Breaking the gridlock: Regulation of dietary supplements in the United States

Akshay Kapoor, Joshua M. Sharfstein

Research output: Contribution to journalComment/debatepeer-review

12 Scopus citations


Despite increasing use of dietary supplements by millions of consumers, regulation of these products has not kept pace with changes and risks in the market. A major reason for this policy gridlock is the inability of different parties to come to an agreement on a path forward. The purpose of this paper is to set out a new framework for regulation in which consumers, industry, and regulators can all find common ground. This framework is based on a conceptual shift from 'benefit versus risk', the model for prescription drugs, to 'access with safety'. Steps should include registration of all dietary supplements to permit easier enforcement against rogue products, a stronger disclaimer explaining the limited role of FDA in evaluating structure/function product claims, the establishment of standard laboratory techniques for characterization of products, and more clear authority for the agency when safety concerns arise.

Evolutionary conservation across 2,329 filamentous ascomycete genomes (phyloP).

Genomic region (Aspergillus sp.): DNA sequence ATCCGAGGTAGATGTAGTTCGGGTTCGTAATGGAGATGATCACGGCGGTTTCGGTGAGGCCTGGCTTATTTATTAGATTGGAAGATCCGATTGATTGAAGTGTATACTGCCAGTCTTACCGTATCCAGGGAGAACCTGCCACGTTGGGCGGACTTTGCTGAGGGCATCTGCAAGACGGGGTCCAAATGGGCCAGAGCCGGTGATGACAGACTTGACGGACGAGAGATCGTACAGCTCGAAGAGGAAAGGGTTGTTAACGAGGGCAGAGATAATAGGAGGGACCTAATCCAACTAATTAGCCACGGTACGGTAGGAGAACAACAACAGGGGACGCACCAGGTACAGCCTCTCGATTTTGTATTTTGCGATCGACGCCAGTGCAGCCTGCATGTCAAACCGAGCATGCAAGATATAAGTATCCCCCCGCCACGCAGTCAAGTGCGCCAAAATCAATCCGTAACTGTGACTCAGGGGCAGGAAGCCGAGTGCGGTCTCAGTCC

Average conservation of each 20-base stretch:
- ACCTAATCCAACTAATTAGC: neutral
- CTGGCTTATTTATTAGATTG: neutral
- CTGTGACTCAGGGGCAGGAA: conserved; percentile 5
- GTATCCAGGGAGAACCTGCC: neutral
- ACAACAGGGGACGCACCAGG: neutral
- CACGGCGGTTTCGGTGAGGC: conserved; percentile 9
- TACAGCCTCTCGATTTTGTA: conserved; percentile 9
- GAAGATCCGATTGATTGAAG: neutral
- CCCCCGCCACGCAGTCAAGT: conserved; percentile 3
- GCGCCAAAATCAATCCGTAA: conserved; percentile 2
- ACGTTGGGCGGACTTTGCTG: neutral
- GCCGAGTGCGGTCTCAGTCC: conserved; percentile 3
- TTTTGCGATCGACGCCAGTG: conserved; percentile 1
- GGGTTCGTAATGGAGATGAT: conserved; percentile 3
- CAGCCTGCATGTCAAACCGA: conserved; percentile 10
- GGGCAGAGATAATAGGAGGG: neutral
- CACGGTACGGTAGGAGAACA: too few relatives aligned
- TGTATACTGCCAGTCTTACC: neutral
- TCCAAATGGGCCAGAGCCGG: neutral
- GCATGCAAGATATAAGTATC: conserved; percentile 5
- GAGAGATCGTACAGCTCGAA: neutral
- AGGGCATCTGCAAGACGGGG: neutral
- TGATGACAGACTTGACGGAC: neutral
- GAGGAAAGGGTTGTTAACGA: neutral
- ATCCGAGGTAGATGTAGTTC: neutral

Original languageEnglish (US)
Pages (from-to)424-430
Number of pages7
JournalDrug Testing and Analysis
Issue number3-4
StatePublished - Mar 1 2016


  • Dietary supplements
  • FDA
  • Policy

ASJC Scopus subject areas

  • Analytical Chemistry
  • Environmental Chemistry
  • Pharmaceutical Science
  • Spectroscopy


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